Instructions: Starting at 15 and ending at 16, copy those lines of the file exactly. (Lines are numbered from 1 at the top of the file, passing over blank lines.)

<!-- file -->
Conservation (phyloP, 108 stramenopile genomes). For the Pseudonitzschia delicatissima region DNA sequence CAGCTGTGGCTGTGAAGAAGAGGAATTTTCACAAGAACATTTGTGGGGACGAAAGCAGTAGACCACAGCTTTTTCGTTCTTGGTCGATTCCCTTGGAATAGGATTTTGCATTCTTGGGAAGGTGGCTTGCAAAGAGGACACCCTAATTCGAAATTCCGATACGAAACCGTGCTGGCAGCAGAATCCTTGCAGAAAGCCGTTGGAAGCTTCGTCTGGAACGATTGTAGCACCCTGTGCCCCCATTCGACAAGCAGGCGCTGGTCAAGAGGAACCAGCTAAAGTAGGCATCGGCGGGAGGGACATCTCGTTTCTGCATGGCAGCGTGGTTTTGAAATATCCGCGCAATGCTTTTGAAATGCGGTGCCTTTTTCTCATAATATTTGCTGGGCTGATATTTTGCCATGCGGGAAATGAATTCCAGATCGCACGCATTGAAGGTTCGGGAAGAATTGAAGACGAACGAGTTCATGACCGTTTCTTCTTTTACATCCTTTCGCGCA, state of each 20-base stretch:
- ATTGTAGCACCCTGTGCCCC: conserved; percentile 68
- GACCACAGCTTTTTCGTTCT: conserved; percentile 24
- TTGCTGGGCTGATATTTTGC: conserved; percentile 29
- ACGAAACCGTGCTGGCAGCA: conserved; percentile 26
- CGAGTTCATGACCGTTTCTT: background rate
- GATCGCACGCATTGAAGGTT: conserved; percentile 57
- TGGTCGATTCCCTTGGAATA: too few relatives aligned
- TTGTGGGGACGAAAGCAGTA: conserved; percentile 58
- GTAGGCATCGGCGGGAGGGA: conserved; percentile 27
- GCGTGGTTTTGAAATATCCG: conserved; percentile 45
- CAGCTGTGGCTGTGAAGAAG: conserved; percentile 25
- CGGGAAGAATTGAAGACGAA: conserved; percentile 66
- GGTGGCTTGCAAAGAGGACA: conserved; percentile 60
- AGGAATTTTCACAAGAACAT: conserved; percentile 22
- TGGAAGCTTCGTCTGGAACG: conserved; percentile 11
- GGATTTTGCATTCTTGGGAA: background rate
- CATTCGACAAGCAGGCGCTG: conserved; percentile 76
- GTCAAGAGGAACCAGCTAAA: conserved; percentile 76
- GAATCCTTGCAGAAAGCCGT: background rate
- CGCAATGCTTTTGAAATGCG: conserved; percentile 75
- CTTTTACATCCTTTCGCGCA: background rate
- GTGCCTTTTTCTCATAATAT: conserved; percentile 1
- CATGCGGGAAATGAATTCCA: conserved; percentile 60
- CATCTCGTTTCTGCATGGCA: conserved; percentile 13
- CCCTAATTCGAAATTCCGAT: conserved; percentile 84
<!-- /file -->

- AGGAATTTTCACAAGAACAT: conserved; percentile 22
- TGGAAGCTTCGTCTGGAACG: conserved; percentile 11